Culture & Conversation

The commitment was remarkable and the perspiration was copious

Do you remember singing Frere Jacques or Row Your Boat at school, when your teacher would make you sing it in rounds? First one group would start singing, then another group would join in the existing voices but sing the song from the beginning. The end result was a satisfying melange of notes and voices all over the place and yet all performing the same function. Levée des Conflits was the contemporary dance version of that.

Choreographed by Boris Charmatz, produced by Musée de la Danse – Centre Choreographique National de Rennes et de Bretagne and presented by Festival Transamerique at Place-des-Arts, the piece aimed to show all the parts of a choreography simultaneously. All 25 movement sequences are done at the same time by 24 different dancers – thus we begin with one solitary dancer performing on an empty stage. She begins with a methodical waxing-the-floor motion, moving into an enchanting bum-wiggle as a second dancer joins her onstage. Slowly but surely, dancers fill the stage and become a pulsating swarm. The movements came from Charmatz as well as the dancers, and I had fun conjuring names for each of them: the Swayze-Moore (so named after this famous scene), the Mental Patient Rock, the Beep Test, Helicopter Arms, the Trampoline Bounce, the Toddler Tantrum, the Chest Thwack, the Hip Hop Epi Fit.

I couldn’t stop my eye from darting all over the place, lingering on specific dancers (“I like the way Plaid Shirt Guy does the Floor Wax,” I remember thinking) but also zooming out to engage the company as a whole and witness their shifting dynamics as the music intensified and more dancers joined the fray. Eventually the dancers are concentrated into a seething cluster-cuss of limbs, drenched with sweat. It is captivating and hypnotic and conceptually the most interesting thing I have seen in a while.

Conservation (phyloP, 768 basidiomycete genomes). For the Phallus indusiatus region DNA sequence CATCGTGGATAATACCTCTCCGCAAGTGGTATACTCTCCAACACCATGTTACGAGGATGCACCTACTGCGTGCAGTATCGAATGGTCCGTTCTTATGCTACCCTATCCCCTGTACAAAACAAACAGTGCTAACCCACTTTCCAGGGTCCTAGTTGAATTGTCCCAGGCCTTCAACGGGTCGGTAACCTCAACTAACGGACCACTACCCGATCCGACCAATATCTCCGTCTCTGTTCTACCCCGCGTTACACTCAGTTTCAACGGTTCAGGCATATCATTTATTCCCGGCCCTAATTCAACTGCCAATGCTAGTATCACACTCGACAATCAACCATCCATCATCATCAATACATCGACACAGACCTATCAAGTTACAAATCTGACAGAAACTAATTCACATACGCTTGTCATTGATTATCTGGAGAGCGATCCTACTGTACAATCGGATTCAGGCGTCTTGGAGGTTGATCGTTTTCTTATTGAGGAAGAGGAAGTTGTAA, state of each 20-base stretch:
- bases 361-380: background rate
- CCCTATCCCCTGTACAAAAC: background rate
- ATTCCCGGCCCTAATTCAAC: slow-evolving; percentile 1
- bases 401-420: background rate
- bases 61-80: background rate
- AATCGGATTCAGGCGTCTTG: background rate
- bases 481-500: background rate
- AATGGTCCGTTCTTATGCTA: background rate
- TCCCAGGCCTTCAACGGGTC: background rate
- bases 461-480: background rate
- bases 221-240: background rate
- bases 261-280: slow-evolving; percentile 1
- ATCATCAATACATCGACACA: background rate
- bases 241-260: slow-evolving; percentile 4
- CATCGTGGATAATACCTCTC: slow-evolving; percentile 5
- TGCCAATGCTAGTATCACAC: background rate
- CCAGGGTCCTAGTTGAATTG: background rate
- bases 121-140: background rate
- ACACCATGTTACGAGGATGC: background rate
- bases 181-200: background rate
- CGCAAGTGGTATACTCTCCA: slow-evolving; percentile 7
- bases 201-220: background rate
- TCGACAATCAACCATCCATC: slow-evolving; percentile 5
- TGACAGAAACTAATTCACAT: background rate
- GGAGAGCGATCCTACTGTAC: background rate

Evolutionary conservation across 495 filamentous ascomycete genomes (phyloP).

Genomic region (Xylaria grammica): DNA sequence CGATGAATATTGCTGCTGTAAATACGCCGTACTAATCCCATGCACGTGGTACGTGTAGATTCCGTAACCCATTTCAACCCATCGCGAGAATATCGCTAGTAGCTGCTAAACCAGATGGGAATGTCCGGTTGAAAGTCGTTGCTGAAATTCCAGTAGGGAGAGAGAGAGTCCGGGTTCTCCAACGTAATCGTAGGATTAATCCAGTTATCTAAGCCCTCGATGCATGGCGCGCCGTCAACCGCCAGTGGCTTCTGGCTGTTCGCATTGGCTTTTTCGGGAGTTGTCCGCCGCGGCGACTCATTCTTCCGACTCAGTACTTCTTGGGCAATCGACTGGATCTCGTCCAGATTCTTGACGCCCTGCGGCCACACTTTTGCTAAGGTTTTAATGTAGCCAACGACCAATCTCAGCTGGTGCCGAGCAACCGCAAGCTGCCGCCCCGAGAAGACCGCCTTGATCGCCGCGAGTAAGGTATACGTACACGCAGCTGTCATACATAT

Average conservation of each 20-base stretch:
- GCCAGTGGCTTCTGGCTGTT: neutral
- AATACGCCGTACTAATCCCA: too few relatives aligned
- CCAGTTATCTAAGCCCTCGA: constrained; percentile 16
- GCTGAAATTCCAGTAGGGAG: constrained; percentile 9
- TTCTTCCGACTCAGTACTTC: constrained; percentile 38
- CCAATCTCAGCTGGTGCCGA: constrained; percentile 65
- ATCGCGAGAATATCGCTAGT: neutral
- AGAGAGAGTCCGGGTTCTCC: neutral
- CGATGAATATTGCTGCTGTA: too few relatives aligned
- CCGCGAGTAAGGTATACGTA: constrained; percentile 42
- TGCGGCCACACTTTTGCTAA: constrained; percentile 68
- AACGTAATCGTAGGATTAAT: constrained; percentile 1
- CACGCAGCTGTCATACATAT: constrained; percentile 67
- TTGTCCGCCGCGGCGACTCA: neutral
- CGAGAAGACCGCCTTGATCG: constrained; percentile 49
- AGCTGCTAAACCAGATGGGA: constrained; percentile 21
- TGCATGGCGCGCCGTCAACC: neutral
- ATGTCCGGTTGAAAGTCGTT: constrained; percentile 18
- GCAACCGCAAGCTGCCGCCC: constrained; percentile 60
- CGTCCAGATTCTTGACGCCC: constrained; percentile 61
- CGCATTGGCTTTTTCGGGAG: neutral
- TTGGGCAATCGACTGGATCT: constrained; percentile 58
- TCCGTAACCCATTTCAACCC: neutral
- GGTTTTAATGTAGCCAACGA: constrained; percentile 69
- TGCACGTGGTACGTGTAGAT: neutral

As for the dancers, they were a diverse bunch – different ages, races, and shapes, and all wearing street clothes. Their absolute focus on this seemingly pointless endeavour made me think of a pack of glorious ants. There was almost no partnering in the entire piece, just 24 individual people fixated on their own mission and determined to finish it at any cost. The commitment was remarkable and the perspiration was copious.

Initially, Levée des Conflits was envisaged as a six-hour piece that the audience would come and witness like a museum exhibit, but that idea was soon scratched when Charmatz realised how physical Levée des Conflits would be. The soundscape was created with a similar layering intent as the dancing, and the result becomes a schizophrenic fiddling of a radio dial. It included sparse piano, heavy breathing and sound effects not unlike somebody hosing down their driveway. Sounds hideous, doesn’t it? But it actually worked.

There were a couple of points at which I was expecting the choreography to come to an end, the most logical of which being when all the dancers suddenly synchronized and began performing the full 25 movement sequences together, from start to finish. This was fascinating in that you could really see the shape of the choreography and how one movement would segue into another. But that would-be end point came and went. The dancers kept dancing, slowly picking themselves off one-by-one until, again, we were left with just a lone dancer executing his mission onstage. I was pretty mesmerized by this point so I didn’t mind too much, but I wondered, in hindsight, whether Levée des Conflits wasn’t just a smidge too long. At 90 minutes straight, it was a marathon for the dancers – that much was clear.

“The French word “levée” can mean either an end to conflict or a flareup of conflict,” says Charmatz. “That is the negotiation we are in, for there is a certain violence and relations between bodies are not always gentle.” Right you are, Mr Charmatz.

Levée des Conflits was at Place-des-Arts on May 30 & 31


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